The Center's neoclassical exterior belies the technological and acoustical advances embodied inside. For example, the orchestra level seats are mounted on several motorized wagons that can be driven forward and lowered through the floor on spiral lifts, revealing an ornate Brazilian cherry and hickory parquet floor and enabling the Hall to be converted from a concert hall into a ballroom in approximately two hours. Further, dozens of motorized acoustic drapes and panels can be quickly adjusted to predetermined positions in order to accommodate many styles of acoustic and amplified music. Finally, those inside the Hall are spared the intrusion of the inevitable downtown noises by an acoustical isolation joint that encircles the entire Hall and prevents sound waves from traveling into or out of the Hall.



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Bridgestone Areana (old Sommet Center)
 
   Sommet Center is an all-purpose venue in downtown Nashville, Tennessee, that was completed in 1996.

Sommet Center is owned by the Sports Authority of Nashville and Davidson County and operated by Powers Management Company, a subsidiary of the Nashville Predators National Hockey League franchise, which has been its primary tenant since 1998. The Predators hosted the NHL Entry Draft here in 2003.

The venue has also hosted numerous concerts and religious gatherings, and some major basketball events. Since 2002, it has also hosted a PBR Built Ford Tough Series bull riding event every year.

The Ringling Brothers and Barnum and Bailey Circus appears each January.

Sommet Center has a seating capacity of 17,113 for ice hockey, approximately 20,000 for basketball, 10,000 for half-house concerts, 18,500 for end-stage concerts and 20,000 for center-stage concerts, depending on the configuration used. It has also hosted several professional wrestling events since its opening.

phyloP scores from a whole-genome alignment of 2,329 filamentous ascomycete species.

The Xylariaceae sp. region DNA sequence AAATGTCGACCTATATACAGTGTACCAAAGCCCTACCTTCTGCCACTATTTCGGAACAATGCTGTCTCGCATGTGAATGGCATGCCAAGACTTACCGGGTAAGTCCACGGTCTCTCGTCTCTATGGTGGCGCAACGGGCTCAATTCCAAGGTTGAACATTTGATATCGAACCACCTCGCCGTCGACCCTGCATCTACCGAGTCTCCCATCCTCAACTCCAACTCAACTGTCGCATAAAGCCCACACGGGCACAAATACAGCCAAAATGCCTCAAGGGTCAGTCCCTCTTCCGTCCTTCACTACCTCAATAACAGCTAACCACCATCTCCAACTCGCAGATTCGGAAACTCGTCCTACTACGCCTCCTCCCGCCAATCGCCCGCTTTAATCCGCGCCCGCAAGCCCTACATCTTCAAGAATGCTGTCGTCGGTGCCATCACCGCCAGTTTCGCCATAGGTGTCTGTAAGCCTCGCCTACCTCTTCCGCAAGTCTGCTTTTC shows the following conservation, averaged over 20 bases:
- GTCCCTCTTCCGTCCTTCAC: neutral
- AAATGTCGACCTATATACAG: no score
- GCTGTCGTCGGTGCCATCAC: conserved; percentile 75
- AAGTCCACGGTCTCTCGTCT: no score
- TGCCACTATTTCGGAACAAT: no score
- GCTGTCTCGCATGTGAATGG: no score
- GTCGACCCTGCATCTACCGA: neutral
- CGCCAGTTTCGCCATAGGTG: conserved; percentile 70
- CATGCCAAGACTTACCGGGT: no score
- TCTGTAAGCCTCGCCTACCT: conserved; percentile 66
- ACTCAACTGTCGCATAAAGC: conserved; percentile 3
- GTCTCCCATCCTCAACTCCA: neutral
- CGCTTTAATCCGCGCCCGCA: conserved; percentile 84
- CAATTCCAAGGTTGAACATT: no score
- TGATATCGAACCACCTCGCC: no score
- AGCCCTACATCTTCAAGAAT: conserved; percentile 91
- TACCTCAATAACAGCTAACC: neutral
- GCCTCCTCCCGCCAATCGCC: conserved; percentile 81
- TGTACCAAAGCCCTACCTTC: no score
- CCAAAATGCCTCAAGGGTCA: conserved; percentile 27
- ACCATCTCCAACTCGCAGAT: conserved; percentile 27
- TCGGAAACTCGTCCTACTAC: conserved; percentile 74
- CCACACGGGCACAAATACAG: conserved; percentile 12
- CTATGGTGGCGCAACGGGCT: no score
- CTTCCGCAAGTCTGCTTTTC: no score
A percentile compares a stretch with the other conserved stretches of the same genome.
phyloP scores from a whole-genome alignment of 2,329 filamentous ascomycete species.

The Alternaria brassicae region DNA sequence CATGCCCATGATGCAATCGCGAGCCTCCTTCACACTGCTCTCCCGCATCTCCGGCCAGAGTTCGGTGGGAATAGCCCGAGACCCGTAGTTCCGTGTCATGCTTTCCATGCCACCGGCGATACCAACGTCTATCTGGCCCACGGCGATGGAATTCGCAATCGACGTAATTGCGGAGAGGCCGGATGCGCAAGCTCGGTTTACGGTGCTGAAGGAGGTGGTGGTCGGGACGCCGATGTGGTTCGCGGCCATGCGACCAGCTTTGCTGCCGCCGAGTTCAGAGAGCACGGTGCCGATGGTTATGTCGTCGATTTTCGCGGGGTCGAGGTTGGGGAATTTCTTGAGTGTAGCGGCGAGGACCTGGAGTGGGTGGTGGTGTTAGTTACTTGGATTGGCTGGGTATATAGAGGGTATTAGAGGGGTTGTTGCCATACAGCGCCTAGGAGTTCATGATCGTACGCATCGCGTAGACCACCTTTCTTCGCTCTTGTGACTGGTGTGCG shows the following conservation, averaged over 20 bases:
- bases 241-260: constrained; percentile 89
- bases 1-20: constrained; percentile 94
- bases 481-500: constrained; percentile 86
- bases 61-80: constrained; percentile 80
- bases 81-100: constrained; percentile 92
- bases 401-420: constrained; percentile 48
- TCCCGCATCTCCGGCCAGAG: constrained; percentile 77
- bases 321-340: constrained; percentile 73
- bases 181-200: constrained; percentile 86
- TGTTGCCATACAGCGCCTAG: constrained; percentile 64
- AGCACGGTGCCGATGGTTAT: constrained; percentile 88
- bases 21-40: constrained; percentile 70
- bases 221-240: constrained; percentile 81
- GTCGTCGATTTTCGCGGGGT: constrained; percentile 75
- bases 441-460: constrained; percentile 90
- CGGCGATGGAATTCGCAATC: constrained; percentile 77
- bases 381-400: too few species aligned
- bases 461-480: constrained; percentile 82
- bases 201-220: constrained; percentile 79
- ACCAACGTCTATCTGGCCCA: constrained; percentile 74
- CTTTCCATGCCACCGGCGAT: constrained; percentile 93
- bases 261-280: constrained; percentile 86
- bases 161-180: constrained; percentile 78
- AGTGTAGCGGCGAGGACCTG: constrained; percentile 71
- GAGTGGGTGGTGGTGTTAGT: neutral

The arena can be converted into the 5,145-seat Music City Theater, used for theater concerts and Broadway and family shows, by placing a stage at the north end of the arena floor and hanging a curtain behind the stage and another to conceal the upper deck. The arena also features 43,000 square feet of space in a trade show layout.



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Grand Ole Opry House
 
  The Grand Ole Opry started out as the WSM Barn Dance in the new fifth-floor radio station studio of the National Life & Accident Insurance Company in downtown Nashville on November 28, 1925. On October 18, 1925, management began a program featuring "Dr. Humphrey Bate and his string quartet of old-time musicians." On November 2, WSM hired long-time announcer and program director George D. Hay, an enterprising pioneer from the National Barn Dance program at WLS Radio in Chicago, who was also named the most popular radio announcer in America as a result of his radio work with both WLS in Chicago and WMC in Memphis. Hay launched the WSM Barn Dance with 77 year old fiddler Uncle Jimmy Thompson on November 28, 1925, which is celebrated as the birth date of the Grand Ole Opry.